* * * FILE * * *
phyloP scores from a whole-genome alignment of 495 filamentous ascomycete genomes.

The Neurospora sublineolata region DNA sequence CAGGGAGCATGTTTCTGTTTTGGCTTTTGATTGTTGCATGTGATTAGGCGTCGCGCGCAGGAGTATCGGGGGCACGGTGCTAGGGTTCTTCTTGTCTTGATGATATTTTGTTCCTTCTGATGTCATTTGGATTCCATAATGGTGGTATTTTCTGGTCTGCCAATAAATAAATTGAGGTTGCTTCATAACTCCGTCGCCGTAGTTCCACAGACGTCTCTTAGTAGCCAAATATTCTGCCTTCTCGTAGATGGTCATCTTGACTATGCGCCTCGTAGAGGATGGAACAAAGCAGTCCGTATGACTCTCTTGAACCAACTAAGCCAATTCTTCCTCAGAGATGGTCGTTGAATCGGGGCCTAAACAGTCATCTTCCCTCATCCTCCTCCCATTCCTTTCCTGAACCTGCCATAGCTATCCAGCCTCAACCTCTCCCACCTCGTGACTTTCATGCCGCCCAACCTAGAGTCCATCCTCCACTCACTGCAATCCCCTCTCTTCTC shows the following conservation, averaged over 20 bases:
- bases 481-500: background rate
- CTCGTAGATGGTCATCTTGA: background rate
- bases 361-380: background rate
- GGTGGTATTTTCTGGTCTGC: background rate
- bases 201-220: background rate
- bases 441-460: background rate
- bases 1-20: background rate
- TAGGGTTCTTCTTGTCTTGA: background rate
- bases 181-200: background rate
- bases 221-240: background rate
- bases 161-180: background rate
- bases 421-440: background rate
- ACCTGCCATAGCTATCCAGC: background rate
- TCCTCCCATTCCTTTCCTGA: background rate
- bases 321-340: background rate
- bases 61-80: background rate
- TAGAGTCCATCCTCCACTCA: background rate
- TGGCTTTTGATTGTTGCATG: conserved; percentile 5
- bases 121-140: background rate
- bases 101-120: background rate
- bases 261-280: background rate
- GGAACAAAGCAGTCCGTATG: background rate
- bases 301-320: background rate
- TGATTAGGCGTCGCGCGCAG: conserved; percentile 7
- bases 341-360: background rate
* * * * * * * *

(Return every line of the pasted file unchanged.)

phyloP scores from a whole-genome alignment of 495 filamentous ascomycete genomes.

The Neurospora sublineolata region DNA sequence CAGGGAGCATGTTTCTGTTTTGGCTTTTGATTGTTGCATGTGATTAGGCGTCGCGCGCAGGAGTATCGGGGGCACGGTGCTAGGGTTCTTCTTGTCTTGATGATATTTTGTTCCTTCTGATGTCATTTGGATTCCATAATGGTGGTATTTTCTGGTCTGCCAATAAATAAATTGAGGTTGCTTCATAACTCCGTCGCCGTAGTTCCACAGACGTCTCTTAGTAGCCAAATATTCTGCCTTCTCGTAGATGGTCATCTTGACTATGCGCCTCGTAGAGGATGGAACAAAGCAGTCCGTATGACTCTCTTGAACCAACTAAGCCAATTCTTCCTCAGAGATGGTCGTTGAATCGGGGCCTAAACAGTCATCTTCCCTCATCCTCCTCCCATTCCTTTCCTGAACCTGCCATAGCTATCCAGCCTCAACCTCTCCCACCTCGTGACTTTCATGCCGCCCAACCTAGAGTCCATCCTCCACTCACTGCAATCCCCTCTCTTCTC shows the following conservation, averaged over 20 bases:
- bases 481-500: background rate
- CTCGTAGATGGTCATCTTGA: background rate
- bases 361-380: background rate
- GGTGGTATTTTCTGGTCTGC: background rate
- bases 201-220: background rate
- bases 441-460: background rate
- bases 1-20: background rate
- TAGGGTTCTTCTTGTCTTGA: background rate
- bases 181-200: background rate
- bases 221-240: background rate
- bases 161-180: background rate
- bases 421-440: background rate
- ACCTGCCATAGCTATCCAGC: background rate
- TCCTCCCATTCCTTTCCTGA: background rate
- bases 321-340: background rate
- bases 61-80: background rate
- TAGAGTCCATCCTCCACTCA: background rate
- TGGCTTTTGATTGTTGCATG: conserved; percentile 5
- bases 121-140: background rate
- bases 101-120: background rate
- bases 261-280: background rate
- GGAACAAAGCAGTCCGTATG: background rate
- bases 301-320: background rate
- TGATTAGGCGTCGCGCGCAG: conserved; percentile 7
- bases 341-360: background rate